According to one former CIA analyst who prefers not to be identified, not only terrorism but also technology is driving some of the new debate about assassination.

“The weapons are so accurate today that it’s hard to often avoid putting a weapon in a very precise place,” he said. “My problem with assassination is that usually it comes up in the context of covert action. People are unwilling to accept the risk of war and diplomacy doesn’t seem to be working, so they kid themselves that they have this bad magic. They also fool themselves that they aren’t committing an act of war. If you decide you need to take military action, you shouldn’t fool yourself that you’re not taking military action.”

Not easy to accomplish

Greg Treverton, a staffer on the Church Committee, the Senate committee headed by Sen. Frank Church that investigated CIA assassination plots prior to 1970, is the author of Reshaping National Intelligence for an Age of Information.

Like many others, Treverton said he sees signs that the United States is now moving toward easing the ban on political assassination, which resulted in large part from the discoveries made by the Church Committee. The ban applies to assassination efforts by U.S. government employees, but not the military.

“The idea at the time was that a willful targeting of a foreign leader was not a very good idea -- beneath us morally, and not always easy to accomplish. I think we are reconsidering whether the lesser of evils might not be targeting leaders, “ Treverton said. “If the alternative to killing Saddam Hussein is fighting a major war in which Iraqis die like flies but Hussein stays in power, wouldn’t it be morally superior to kill him directly if we could? If our goal is regime change, then there must be better way than fighting a major war in which some Americans die and an awful lot of Iraqis die.”

But Treverton said as with any assassination effort, it’s unclear whether Saddam Hussein’s successor would be better or worse. “It still strikes me how good these people are at protecting themselves. They move all the time. They work hard at personal security.”

Indeed, many suspect that if the United States could have assassinated Saddam Hussein, it would have by now, executive ban or not, which is one reason why some call post-Sept. 11 talk of revising policies that will take the gloves off the CIA misleading. According to William Blum, the author of Killing Hope: U.S. Military and CIA Interventions Since World War II, since 1976 when Ford signed the executive order, the United States has plotted on more than a dozen occasions to assassinate leaders. This would include firing missiles at the home of Slobodan Milosevic in 1999 and the CIA’s 1985 attempt to kill Hezbollah leader Sheikh Fadlallah in Beirut with a car bomb. Eighty-three people were killed in the explosion, but the sheikh was not among them.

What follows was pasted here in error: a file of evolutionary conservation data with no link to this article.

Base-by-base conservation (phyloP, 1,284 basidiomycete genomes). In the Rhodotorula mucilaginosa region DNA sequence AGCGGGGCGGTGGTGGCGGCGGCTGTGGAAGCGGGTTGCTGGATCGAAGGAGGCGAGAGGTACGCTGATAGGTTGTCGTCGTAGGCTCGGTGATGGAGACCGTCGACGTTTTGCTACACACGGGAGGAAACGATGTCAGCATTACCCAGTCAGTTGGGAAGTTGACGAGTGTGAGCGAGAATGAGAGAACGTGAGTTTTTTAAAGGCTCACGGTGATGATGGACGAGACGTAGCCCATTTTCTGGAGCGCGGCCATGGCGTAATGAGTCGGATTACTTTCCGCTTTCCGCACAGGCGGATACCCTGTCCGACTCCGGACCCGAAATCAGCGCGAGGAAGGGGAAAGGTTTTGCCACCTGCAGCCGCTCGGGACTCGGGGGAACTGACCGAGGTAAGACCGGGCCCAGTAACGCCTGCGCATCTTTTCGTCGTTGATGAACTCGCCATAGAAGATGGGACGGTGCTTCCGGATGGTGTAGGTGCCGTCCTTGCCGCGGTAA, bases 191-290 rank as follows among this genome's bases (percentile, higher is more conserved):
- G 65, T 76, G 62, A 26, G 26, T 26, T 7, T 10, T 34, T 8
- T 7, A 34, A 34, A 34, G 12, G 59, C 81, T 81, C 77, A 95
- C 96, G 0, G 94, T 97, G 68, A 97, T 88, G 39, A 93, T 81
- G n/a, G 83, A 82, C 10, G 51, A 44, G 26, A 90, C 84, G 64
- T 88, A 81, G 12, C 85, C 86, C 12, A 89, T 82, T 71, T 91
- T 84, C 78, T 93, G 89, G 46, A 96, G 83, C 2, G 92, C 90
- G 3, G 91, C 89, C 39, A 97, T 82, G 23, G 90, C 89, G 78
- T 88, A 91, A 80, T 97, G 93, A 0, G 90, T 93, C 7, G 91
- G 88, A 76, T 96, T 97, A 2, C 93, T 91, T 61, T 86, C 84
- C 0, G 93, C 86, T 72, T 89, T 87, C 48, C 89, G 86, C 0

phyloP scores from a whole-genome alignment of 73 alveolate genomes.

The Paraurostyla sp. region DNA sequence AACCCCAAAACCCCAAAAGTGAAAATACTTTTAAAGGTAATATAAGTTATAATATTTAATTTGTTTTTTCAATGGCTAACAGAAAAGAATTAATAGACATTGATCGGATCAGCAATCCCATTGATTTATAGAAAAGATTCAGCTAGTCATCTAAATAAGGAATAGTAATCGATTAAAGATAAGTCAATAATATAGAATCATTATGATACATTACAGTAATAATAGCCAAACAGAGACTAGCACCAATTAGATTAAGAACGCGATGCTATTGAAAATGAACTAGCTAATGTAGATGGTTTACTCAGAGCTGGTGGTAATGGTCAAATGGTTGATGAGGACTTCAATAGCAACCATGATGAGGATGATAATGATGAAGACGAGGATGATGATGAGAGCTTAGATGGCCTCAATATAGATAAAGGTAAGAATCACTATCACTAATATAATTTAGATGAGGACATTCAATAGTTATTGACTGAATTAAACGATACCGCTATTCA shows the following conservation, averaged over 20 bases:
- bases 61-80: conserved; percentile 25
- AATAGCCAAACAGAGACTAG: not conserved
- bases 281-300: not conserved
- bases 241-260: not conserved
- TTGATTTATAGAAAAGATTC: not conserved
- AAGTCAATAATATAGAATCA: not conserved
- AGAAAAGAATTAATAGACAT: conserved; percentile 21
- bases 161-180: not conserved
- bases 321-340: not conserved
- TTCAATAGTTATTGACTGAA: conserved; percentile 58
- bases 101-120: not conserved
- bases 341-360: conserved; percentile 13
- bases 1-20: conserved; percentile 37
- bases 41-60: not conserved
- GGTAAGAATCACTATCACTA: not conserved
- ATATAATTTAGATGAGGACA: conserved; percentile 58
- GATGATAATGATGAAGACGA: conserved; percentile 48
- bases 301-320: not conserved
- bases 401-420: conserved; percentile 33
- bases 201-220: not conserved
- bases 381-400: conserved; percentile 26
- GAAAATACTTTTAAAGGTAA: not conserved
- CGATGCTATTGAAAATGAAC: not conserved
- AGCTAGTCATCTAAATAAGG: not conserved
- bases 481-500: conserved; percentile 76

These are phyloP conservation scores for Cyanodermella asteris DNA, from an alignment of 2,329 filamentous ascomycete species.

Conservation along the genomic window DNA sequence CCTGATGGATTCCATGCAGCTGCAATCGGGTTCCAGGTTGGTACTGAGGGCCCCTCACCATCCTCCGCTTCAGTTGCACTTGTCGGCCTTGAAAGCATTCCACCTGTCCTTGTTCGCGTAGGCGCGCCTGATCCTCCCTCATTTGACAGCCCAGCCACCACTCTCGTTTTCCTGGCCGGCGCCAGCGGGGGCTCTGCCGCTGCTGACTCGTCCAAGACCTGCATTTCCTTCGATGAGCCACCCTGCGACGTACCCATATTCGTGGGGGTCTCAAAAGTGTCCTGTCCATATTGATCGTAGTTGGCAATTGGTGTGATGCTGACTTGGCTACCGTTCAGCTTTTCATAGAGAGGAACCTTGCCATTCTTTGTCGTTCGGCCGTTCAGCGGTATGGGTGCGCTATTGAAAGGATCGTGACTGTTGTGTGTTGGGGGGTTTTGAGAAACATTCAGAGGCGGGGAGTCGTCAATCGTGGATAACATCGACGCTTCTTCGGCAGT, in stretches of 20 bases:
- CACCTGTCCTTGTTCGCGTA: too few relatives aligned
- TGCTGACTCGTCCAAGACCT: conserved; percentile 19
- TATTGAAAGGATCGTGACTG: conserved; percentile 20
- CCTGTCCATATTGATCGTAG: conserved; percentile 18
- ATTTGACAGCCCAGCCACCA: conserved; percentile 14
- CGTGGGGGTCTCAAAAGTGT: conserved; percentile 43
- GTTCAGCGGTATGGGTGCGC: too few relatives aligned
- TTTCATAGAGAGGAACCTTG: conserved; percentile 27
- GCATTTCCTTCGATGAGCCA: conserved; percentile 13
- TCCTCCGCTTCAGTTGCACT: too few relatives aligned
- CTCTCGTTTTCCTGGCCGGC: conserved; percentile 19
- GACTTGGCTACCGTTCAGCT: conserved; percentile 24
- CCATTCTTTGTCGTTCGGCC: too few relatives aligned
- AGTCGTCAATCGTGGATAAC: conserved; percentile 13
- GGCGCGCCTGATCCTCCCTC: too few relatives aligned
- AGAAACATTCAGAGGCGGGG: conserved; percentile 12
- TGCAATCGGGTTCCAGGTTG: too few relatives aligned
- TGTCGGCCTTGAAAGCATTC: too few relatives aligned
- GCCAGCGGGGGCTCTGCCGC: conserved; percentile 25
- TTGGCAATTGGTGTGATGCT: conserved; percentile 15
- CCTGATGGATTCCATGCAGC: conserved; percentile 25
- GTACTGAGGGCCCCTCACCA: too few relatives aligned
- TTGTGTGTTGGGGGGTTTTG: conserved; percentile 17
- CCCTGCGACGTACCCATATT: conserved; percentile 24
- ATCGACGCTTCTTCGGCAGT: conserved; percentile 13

Margot Patterson is NCR senior writer.

At a glance

In the war on terror sparked by Sept. 11, the United States has adopted tactics that many criticize as treading on civil rights and pushing moral boundaries -- including the consideration of assassination as a legitimate weapon against terrorism.

Some would say that attempts on the life of Osama bin Laden can be seen as part of the effort to disable the enemy’s command center, and therefore permissible under wartime conduct; others say it trespasses on the 1976 executive order prohibiting U.S. government employees from engaging in political assassination.

The model of a policy of assassination is Israel, a country that openly uses the tactic. But observers say that the Israeli policy has been counterproductive, killing civilians and triggering more violence.

Still, some argue, if the U.S. objective is a regime change, killing a leader such as Iraq’s Saddam Hussein is the lesser of evils when the alternative is a war that kills both Americans and Iraqis.

National Catholic Reporter, September 6, 2002